University of the District of Columbia Law Review


Clare Pastore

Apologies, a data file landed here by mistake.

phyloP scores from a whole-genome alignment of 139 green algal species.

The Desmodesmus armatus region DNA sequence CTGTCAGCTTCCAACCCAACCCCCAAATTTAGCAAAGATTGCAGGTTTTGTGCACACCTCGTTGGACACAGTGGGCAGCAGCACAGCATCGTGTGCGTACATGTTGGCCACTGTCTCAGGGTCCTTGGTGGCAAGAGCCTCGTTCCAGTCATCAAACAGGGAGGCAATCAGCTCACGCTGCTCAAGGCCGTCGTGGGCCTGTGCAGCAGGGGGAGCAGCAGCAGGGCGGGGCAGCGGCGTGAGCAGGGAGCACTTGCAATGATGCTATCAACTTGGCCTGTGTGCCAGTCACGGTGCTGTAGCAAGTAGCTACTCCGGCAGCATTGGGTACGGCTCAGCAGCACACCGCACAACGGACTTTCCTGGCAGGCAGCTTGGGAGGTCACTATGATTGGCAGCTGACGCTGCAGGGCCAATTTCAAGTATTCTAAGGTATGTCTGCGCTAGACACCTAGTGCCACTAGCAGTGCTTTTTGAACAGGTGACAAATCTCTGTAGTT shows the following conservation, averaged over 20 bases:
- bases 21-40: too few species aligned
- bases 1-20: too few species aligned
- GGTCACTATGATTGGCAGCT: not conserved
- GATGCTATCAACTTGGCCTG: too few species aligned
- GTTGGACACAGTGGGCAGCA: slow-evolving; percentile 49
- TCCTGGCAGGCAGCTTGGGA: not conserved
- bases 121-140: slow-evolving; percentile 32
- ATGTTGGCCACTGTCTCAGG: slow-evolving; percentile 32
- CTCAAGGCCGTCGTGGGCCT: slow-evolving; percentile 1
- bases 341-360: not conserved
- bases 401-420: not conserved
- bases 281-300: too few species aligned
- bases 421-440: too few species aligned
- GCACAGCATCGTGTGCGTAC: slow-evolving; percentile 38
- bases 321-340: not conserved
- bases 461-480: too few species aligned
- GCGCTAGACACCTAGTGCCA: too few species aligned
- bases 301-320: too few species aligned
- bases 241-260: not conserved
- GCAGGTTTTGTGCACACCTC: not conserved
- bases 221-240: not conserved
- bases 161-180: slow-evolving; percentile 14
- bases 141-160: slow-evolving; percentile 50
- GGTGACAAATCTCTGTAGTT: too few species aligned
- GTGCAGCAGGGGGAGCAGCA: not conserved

In recent years, access to justice and civil right to counsel advocates have taken a strong interest in pilot programs to test the cost and effectiveness of increasing the availability of counsel to low-income civil litigants. An eighteen-month privately-funded housing counsel pilot in two Boston courts has recently concluded and a new housing pilot is about to begin in three different Massachusetts courts. Pilots are also ongoing or in late stages of development in several other states. The most ambitious pilot program to date is the multi-year, multi-county pilot project underway in California pursuant to the Sargent Shriver Civil Counsel Act of 2009.1 A national civil right to counsel pilot project conference was held in Chicago in November 2012, and a manual on developing civil right to counsel pilot projects was created the same year by the Washington Appleseed organization in conjunction with the National Coalition for a Civil Right to Counsel.2 This article discusses the recent interest in civil right to counsel pilot programs and examines the California Sargent Shriver Civil Counsel Act pilots in detail, assessing their unique mix of court-based innovations and newly-funded counsel.

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